He worked very much like a CONSTRUCTION WORKER building a house. Harmonies and rhythms became the frame work of the house, intonation the paint work and the sound the shiny clean glass windows. Dynamics became beautiful stair cases and terraces. The house was furnished with lyrics, words and syllables. Finally he built a playground in the garden with his wonderful sense of humor.  (A childish metaphor, I know, but these thoughts just pop up when I think of him.)
 
He was a fantastic PIANIST who could play in a way that demonstrated how he wanted you to sing. He could almost create a choir sound with the piano.
 
His CURIOSITY was huge, especially when it came to new music. He loved to explore a new score, preferably with the composer by his side, so he could ask questions and get as close to the composers intentions as possible. I don't think he ever said that a piece was impossible to do, no matter how difficult it was. He DEMANDED A LOT from the choir, but he never demanded more than what he gave himself. He was the hardest worker of all. I remember a tour with the Radio Choir to the US in 1983, when we traveled and had concerts pretty much every day for three weeks. If there was any possibility for him to go ahead to the next place, he did and by the time we got there, he had already done a couple of master classes in the afternoon.
 
He knew that everyone expected the most from him and his choirs which of course inspired him, but I think also sometimes weighed him down.  He felt that every concert had to reach world class level, whether it was in a small church in the Swedish countryside or the Grace Cathedral in San Francisco. But that also gave room for small miracles to happen. The Radio Choir had sung Ligeti's Lux Aeterna in a small Sami church [the Sami are an indigenous people in the north of Sweden and Norway] in the very north of Sweden and after the concert an old Sami woman came up with tears in her eyes and thanked Eric and the singers for Ligeti, that made her see stars she had never seen before. And that little story makes you wonder how many more such stories there are all around the world, that we don't know anything about. All thank's to Eric and his curiosity…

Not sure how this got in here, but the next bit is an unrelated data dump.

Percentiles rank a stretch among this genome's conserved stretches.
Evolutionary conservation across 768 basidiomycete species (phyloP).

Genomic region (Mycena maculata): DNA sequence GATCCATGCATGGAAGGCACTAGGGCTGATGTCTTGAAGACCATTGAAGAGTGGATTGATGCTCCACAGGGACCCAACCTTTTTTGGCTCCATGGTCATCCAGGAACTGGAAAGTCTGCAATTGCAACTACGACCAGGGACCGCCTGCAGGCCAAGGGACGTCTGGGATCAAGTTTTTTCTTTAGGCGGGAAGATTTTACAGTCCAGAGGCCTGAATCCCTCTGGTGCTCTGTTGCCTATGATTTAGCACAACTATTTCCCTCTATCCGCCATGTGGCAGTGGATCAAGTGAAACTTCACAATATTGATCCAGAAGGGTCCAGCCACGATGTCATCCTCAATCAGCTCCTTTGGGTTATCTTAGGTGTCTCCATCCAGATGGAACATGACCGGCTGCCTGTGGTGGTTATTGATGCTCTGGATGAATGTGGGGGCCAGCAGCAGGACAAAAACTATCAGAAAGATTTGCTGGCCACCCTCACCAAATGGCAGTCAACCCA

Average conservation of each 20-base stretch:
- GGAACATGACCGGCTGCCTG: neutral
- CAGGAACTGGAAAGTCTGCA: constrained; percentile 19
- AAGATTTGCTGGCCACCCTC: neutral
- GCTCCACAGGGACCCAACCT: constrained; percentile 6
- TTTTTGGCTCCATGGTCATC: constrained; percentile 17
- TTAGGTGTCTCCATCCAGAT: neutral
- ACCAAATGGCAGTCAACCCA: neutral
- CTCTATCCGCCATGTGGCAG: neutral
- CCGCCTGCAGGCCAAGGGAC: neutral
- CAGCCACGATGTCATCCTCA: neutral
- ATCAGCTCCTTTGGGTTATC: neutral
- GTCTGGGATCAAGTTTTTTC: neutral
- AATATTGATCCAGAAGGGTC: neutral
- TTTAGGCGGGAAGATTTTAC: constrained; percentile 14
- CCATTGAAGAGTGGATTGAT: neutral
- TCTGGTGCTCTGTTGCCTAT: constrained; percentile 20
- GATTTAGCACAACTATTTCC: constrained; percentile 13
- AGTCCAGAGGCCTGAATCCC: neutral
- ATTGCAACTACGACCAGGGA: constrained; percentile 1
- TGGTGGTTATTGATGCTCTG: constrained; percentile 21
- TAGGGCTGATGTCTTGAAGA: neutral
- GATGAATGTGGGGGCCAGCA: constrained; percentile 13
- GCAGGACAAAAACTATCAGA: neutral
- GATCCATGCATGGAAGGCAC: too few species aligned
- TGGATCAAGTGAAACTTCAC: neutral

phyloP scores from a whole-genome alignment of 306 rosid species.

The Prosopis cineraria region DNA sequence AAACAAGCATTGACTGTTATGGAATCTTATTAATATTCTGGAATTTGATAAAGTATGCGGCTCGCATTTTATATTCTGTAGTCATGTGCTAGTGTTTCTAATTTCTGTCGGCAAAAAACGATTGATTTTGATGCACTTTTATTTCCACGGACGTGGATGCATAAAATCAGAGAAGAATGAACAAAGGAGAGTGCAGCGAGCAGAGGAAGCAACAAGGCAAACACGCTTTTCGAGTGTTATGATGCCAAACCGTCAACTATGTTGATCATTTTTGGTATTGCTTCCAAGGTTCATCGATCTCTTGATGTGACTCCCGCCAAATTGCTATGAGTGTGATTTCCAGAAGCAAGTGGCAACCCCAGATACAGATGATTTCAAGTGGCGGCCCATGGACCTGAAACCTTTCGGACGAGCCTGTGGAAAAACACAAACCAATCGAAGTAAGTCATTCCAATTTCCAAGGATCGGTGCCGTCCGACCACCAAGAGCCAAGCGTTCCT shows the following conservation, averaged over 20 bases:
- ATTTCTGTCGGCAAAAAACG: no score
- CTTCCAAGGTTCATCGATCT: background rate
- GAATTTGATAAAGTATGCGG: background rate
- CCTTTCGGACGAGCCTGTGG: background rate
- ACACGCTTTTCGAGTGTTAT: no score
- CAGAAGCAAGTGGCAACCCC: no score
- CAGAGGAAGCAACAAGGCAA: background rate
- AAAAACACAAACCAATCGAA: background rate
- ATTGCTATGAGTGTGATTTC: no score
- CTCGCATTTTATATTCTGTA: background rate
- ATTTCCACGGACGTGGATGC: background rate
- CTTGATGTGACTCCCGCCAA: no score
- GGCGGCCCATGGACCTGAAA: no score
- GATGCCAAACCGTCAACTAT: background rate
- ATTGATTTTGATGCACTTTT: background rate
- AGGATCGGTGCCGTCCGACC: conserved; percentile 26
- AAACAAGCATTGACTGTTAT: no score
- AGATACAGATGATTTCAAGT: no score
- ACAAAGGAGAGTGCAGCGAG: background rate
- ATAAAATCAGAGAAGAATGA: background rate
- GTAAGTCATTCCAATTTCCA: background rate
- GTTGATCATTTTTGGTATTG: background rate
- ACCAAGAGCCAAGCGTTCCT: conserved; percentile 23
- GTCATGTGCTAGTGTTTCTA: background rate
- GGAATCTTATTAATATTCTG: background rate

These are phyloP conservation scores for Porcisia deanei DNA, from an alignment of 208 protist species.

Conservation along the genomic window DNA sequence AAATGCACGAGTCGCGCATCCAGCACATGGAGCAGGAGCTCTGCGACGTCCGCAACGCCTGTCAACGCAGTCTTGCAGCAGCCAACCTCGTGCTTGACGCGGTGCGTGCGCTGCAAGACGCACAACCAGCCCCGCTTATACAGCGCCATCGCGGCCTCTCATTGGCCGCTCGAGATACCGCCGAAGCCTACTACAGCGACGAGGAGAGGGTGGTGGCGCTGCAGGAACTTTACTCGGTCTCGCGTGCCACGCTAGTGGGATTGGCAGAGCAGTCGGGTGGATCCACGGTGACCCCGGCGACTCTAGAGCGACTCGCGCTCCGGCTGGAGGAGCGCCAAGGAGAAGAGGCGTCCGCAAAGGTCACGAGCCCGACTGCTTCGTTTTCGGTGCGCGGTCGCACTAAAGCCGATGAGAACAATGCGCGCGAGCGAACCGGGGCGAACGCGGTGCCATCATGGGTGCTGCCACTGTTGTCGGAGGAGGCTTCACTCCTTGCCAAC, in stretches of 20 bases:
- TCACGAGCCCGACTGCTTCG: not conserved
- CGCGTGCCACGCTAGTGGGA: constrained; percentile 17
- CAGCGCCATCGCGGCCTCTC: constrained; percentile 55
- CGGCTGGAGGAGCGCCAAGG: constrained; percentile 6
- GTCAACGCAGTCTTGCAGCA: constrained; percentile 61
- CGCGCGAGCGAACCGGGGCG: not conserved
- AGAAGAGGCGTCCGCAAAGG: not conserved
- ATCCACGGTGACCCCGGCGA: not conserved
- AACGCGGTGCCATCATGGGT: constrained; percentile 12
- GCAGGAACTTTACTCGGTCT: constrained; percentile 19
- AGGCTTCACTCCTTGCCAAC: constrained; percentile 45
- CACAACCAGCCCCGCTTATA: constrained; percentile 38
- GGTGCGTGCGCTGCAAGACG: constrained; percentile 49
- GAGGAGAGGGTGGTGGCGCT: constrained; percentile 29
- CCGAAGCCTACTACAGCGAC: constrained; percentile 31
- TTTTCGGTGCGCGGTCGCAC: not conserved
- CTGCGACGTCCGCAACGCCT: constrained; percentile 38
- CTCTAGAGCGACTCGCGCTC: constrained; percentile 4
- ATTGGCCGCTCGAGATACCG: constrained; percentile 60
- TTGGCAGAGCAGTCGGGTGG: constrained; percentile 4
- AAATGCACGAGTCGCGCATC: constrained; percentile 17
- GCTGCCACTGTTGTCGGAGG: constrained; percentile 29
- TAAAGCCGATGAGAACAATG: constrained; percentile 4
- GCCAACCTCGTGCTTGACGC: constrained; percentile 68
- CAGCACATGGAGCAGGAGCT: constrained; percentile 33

…and COURAGE. It must have taken a lot of guts many times to dare to tackle all those extremely difficult pieces that landed on his music stand. Pieces that today are performed by every other choir in the world, but back then took a year to learn. I'm obviously thinking of Lidholm's Laudi, or Canto LXXXI for that matter. All the pieces that Eric performed for the first time that later became door openers into a new era in choir music, available for all.
 
VERSATILITY is another quality in Eric. He did all kinds of music. Had a composer written a choir piece, Eric did it. From renaissance to jazz and all in between. And he was just as THOROUGH and DILIGENT whether he worked with a jazz piece together with Bengt Hallberg or the Matthew Passion with the Drottningholm Baroque Ensemble.